Author: Angel Figueroa Perea – UNAM, Mexico
Communicate science demands passion, creativity, and constant improvement. But above all, we urgently need to listen to our audiences and stop seeing them as a passive subject. It is necessary to understand their needs, motivations, their day-to-day lives, knowledge, beliefs and concerns to better serve them.
To address this, the General Council of Science Outreach from Mexico National University, has made a particular effort to reveal the broad “picture” of Mexicans and has tried to develop different tools to produce interesting content covering science topics.
To support this, for the last three years the Council has led research called “El perfil del mexicano”, which gathers surveys, benchmarks and statistics, as well as different POVs from authors that provide a broad perspective of the audiences social, economic and cultural reality, among other aspects.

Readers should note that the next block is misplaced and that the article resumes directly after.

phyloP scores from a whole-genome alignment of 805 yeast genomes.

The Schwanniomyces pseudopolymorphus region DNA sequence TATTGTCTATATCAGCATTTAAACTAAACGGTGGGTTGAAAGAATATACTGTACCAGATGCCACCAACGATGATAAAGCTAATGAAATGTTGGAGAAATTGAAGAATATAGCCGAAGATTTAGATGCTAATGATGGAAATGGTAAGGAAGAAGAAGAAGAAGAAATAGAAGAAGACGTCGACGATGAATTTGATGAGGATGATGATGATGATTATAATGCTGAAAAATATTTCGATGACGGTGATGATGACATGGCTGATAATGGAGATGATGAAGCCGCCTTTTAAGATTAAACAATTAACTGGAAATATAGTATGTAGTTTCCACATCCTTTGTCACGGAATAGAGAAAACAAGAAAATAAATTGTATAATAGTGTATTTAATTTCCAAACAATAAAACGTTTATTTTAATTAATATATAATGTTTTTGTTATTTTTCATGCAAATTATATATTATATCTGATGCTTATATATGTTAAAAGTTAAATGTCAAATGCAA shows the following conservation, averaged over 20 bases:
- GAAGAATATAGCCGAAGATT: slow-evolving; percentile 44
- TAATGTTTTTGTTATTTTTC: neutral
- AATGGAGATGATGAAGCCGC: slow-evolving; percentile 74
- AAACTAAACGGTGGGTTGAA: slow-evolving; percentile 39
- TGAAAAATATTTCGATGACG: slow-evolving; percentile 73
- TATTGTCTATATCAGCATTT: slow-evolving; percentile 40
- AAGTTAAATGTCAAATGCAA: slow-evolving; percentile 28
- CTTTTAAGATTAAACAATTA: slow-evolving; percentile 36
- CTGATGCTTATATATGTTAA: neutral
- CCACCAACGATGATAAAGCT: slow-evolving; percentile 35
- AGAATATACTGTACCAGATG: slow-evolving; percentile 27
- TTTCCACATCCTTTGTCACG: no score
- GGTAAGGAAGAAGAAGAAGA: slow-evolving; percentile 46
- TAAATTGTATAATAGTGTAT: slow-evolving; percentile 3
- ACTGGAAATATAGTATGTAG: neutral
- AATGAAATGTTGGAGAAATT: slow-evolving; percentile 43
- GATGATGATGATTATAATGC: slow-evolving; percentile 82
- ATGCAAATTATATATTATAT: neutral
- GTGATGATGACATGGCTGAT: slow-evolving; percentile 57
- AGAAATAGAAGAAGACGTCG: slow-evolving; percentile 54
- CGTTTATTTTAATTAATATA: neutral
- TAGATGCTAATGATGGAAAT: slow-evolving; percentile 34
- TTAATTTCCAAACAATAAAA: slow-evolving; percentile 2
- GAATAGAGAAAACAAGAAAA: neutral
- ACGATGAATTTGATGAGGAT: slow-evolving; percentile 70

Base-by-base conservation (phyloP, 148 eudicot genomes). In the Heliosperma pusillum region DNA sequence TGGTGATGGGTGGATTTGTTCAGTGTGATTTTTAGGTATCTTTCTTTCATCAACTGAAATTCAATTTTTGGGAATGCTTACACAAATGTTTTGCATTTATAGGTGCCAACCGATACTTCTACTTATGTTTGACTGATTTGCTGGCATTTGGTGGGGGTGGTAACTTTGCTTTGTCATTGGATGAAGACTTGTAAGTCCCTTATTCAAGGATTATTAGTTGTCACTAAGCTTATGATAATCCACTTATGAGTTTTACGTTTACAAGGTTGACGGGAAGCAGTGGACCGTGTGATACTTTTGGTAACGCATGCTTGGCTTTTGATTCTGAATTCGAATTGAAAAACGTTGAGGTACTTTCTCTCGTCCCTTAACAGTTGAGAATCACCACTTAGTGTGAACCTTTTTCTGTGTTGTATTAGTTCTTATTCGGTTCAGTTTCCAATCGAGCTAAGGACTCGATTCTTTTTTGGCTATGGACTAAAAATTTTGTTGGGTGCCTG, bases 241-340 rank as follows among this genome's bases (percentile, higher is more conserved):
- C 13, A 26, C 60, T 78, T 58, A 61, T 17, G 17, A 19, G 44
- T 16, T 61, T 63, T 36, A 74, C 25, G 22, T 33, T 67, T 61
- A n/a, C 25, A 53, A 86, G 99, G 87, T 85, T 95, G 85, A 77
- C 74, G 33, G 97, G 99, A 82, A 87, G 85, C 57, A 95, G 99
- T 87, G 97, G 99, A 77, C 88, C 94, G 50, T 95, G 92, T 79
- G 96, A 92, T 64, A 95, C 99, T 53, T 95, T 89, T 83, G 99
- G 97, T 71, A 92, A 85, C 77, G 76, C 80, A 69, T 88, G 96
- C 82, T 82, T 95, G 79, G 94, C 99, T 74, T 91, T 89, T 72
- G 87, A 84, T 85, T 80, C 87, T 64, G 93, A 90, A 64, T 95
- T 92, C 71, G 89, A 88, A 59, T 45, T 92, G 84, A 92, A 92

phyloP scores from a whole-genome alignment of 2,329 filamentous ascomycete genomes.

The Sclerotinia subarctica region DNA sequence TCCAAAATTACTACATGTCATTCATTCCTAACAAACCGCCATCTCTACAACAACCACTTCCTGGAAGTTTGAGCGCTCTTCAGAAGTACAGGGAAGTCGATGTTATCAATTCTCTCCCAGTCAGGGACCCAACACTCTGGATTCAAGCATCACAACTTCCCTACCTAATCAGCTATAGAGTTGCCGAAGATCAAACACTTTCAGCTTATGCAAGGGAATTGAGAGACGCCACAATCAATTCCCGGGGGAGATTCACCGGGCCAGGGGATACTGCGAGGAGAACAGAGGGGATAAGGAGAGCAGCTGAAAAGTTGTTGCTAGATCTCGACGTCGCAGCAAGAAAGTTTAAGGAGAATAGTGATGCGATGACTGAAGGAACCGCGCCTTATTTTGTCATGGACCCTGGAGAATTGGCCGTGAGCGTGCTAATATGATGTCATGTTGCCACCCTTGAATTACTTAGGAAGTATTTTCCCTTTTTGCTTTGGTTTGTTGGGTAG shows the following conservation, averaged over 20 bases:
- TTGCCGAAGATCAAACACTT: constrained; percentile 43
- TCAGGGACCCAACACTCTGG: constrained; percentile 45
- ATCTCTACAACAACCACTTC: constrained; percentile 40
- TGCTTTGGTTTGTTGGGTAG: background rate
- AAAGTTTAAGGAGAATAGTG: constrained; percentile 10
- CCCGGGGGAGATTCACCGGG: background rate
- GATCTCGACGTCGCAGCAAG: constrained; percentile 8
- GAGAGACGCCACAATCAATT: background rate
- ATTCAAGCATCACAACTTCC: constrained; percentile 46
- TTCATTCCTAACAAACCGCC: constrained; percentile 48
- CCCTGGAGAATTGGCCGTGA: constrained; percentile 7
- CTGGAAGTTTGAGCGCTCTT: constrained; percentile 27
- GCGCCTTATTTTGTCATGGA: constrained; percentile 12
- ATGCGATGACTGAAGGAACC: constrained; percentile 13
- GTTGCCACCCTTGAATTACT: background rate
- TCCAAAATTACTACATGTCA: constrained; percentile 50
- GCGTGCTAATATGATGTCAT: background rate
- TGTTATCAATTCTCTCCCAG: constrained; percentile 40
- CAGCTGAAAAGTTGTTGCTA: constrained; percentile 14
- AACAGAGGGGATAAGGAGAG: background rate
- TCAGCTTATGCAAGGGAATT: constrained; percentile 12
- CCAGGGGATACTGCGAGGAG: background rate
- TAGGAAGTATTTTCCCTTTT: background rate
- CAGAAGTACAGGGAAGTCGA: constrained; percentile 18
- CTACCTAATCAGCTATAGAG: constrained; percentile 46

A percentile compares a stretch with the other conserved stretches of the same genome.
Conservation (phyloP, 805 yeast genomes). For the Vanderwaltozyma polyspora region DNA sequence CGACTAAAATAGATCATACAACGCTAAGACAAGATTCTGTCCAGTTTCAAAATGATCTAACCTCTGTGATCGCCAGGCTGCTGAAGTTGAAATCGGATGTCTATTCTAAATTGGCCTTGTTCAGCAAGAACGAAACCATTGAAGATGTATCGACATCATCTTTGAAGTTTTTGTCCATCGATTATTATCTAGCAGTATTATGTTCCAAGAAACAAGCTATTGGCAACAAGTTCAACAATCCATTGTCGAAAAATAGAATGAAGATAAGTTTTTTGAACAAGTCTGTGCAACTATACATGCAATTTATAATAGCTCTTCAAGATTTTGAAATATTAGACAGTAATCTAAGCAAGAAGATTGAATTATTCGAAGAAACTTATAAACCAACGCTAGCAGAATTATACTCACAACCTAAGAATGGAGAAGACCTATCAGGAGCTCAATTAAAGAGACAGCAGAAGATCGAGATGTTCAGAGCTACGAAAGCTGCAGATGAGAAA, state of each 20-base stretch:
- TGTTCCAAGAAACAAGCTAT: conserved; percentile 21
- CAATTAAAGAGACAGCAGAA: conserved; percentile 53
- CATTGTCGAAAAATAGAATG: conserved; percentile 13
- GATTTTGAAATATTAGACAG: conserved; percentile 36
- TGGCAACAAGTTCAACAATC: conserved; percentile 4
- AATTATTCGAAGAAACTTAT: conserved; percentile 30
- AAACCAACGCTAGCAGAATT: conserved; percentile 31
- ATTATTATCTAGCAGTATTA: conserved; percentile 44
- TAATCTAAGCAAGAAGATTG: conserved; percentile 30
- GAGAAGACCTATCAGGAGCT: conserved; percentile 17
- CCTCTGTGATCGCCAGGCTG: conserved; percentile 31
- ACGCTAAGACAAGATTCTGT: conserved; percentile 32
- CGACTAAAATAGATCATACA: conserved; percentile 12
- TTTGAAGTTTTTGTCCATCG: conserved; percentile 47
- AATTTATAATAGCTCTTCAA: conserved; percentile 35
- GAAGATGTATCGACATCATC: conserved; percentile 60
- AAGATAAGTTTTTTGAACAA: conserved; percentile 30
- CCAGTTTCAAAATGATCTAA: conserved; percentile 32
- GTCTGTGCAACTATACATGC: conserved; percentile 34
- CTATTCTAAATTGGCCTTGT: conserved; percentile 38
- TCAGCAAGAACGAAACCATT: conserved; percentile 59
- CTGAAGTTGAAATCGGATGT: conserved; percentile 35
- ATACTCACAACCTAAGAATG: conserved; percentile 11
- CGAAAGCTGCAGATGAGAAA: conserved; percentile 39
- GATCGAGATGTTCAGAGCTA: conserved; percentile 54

This information also allows us to analyze why Mexicans have certain preferences/consumption patterns, religious practices, places of interest, why someone may or may not be interested in science.
Based on these results, our materials were given a boost by providing them with new elements in language and design, allowing them to be closer to realities of daily life from target audiences.
To exemplify, we publish weekly “UNAMirada a la Ciencia” which is a publication targeting lower income audiences with an average of a high school education. The distribution of this popular publication is national and it’s coverage by nature includes variety of topics simply explained. Different versions of the materials also live in print such as posters and are distributed in the whole country.
If we want a country that is more involved in science, it is important to challenge the current dialogue, it is important to know in depth the target audience and see them not only from what we want to cover but what they want to hear.
The author has not yet submitted a copy of the full paper.
Presentation type: Individual paper
Area of interest: Investigating science communication practices